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On Monday, Dec. 4, President Donald Trump announced that he'd be slashing the size of Utah's Bears Ears National Monument.

The southwestern landscape — which currently covers 1.3 million acres of red rock canyons, sweeping vistas, and archaeology sites, such as ancient cliff dwellings — would be shrunk to about 15% of its current size. Another nearby monument, Grand Staircase-Escalante National Monument, would also be cut by about half.

[rebelmouse-image 19530301 dam="1" original_size="750x364" caption="Photo by Bob Wick/Bureau of Land Management/Flickr." expand=1]Photo by Bob Wick/Bureau of Land Management/Flickr.


National monuments are sites already owned by the federal government that have been set aside as particularly important to cultural or natural heritage. The Statue of Liberty is a national monument, for example.

Bears Ears was designated as a national monument in late 2016 by President Barack Obama after lobbying from local environmentalists, outdoor enthusiasts, and local Native American tribes to protect them from oil and gas extraction, logging, mining, or other environmental harms.

In his announcement about this decision, Trump explained, "Some people think that the natural resources of Utah should be controlled by a small handful of very distant bureaucrats located in Washington."

But this is a wild mischaracterization of how protected lands actually work and who owns them.

National monuments aren't just pretty places for elites kept around for their good looks. They're assets that belong to the people — and there are lots of reasons why that matters.

[rebelmouse-image 19530302 dam="1" original_size="750x499" caption="Tourists check out ancient rock art at Bears Ears. Photo by Bob Wick/Bureau of Land Management/Flickr." expand=1]Tourists check out ancient rock art at Bears Ears. Photo by Bob Wick/Bureau of Land Management/Flickr.

For one thing, they're a good investment.

National parks, monuments, and other public lands are the backbones of domestic tourism and outdoor recreation such as hunting, fishing, and hiking. The outdoors industry is worth more than $800 billion a year and supports 7.6 million jobs.

In fact, a study showed that just being near protected lands could help bring economic growth to small towns or rural areas.

For another, the wild areas of the United States help nourish and sustain its citizens.

About 124 million Americans get their drinking water from national forests and grasslands. And forests remove as much as 10% of America's carbon emissions from the atmosphere each year.

Finally, many of them help protect our history from literal grave-robbers.

[rebelmouse-image 19530303 dam="1" original_size="750x499" caption="Ancient cliff dwellings. Photo by Bob Wick/Bureau of Land Management/Flickr." expand=1]Ancient cliff dwellings. Photo by Bob Wick/Bureau of Land Management/Flickr.

Bears Ears, for instance, has been home to the local Native American tribes since time beyond memory and is home to thousands of important historical and archaeological sites, some dating back as far as 13,000 years ago. Looting, vandalism, and grave-robbery has plagued the area for years, and archaeologists and historians were hoping that federal protection might finally put an end to it. Now those hopes have been dashed.

"This is the worst-case scenario," Jason Chuipka, co-owner of Woods Canyon Archaeological Consultants, told Nature.

The New York Times quoted Helaman Thor Hale and Andrea Hale, who are Native Americans, as saying of Trump's move, “It’s a historical trauma our people have been through over and over."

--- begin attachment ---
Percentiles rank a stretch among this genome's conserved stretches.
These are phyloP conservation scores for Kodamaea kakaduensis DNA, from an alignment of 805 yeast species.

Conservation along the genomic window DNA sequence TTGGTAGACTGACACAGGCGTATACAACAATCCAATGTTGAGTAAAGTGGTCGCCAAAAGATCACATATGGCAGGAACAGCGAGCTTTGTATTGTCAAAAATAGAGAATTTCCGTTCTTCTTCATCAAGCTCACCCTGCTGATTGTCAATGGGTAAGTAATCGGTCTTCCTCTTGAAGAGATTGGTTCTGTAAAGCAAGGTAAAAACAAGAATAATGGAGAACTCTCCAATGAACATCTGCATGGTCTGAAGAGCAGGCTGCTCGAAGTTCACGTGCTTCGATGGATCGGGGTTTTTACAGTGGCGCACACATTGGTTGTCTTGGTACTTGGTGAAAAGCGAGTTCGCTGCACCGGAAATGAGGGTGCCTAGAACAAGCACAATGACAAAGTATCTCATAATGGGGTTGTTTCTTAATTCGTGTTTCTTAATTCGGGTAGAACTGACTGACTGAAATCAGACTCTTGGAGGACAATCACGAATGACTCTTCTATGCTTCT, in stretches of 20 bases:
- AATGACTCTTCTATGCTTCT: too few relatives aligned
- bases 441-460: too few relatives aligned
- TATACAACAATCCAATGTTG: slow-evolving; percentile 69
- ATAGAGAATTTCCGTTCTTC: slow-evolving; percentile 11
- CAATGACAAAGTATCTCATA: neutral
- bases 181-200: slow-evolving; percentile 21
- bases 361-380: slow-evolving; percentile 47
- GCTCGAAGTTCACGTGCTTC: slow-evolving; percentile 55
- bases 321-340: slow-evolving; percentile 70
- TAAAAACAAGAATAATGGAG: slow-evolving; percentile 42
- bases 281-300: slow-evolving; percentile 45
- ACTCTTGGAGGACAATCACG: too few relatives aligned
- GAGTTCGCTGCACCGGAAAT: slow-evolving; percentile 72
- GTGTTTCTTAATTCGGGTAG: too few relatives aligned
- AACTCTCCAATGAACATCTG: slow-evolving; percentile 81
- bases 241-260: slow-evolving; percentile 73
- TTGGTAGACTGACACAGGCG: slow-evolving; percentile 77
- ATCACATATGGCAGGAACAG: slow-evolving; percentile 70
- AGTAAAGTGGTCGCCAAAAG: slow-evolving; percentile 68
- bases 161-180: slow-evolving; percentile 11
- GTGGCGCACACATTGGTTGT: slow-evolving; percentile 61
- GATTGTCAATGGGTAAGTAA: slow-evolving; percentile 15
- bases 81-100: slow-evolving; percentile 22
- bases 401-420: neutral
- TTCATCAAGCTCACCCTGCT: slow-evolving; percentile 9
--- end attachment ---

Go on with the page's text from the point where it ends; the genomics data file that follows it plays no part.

But listen, you're not here for a deluge of facts and quotes. If you are, there are plenty of amazing articles and resources out there that show how incredible our parks and monuments are. What you're here for is this:

This land is not just Trump's land. It's your land.

[rebelmouse-image 19530304 dam="1" original_size="750x433" caption="The Valley of the Gods in Bears Ears. Photo by Bob Wick/Bureau of Land Management/Flickr." expand=1]The Valley of the Gods in Bears Ears. Photo by Bob Wick/Bureau of Land Management/Flickr.

National parks and monuments aren't the president's land or Congress' land. They are just the stewards of them. The real owners are all of us.

Trump's decision is already being challenged in the courts. On Monday, a coalition of Native American tribes filed a lawsuit. Environmental organizations like The Sierra Club and The Wilderness Society have followed suit, and the retailer Patagonia announced it will as well.

Until these cases are decided, however, the fate of Bears Ears is uncertain.

All images provided by Bombas

We can all be part of the giving movement

True

We all know that small acts of kindness can turn into something big, but does that apply to something as small as a pair of socks?

Yes, it turns out. More than you might think.

A fresh pair of socks is a simple comfort easily taken for granted for most, but for individuals experiencing homelessness—they are a rare commodity. Currently, more than 500,000 people in the U.S. are experiencing homelessness on any given night. Being unstably housed—whether that’s couch surfing, living on the streets, or somewhere in between—often means rarely taking your shoes off, walking for most if not all of the day, and having little access to laundry facilities. And since shelters are not able to provide pre-worn socks due to hygienic reasons, that very basic need is still not met, even if some help is provided. That’s why socks are the #1 most requested clothing item in shelters.

homelessness, bombasSocks are a simple comfort not everyone has access to

When the founders of Bombas, Dave Heath and Randy Goldberg, discovered this problem, they decided to be part of the solution. Using a One Purchased = One Donated business model, Bombas helps provide not only durable, high-quality socks, but also t-shirts and underwear (the top three most requested clothing items in shelters) to those in need nationwide. These meticulously designed donation products include added features intended to offer comfort, quality, and dignity to those experiencing homelessness.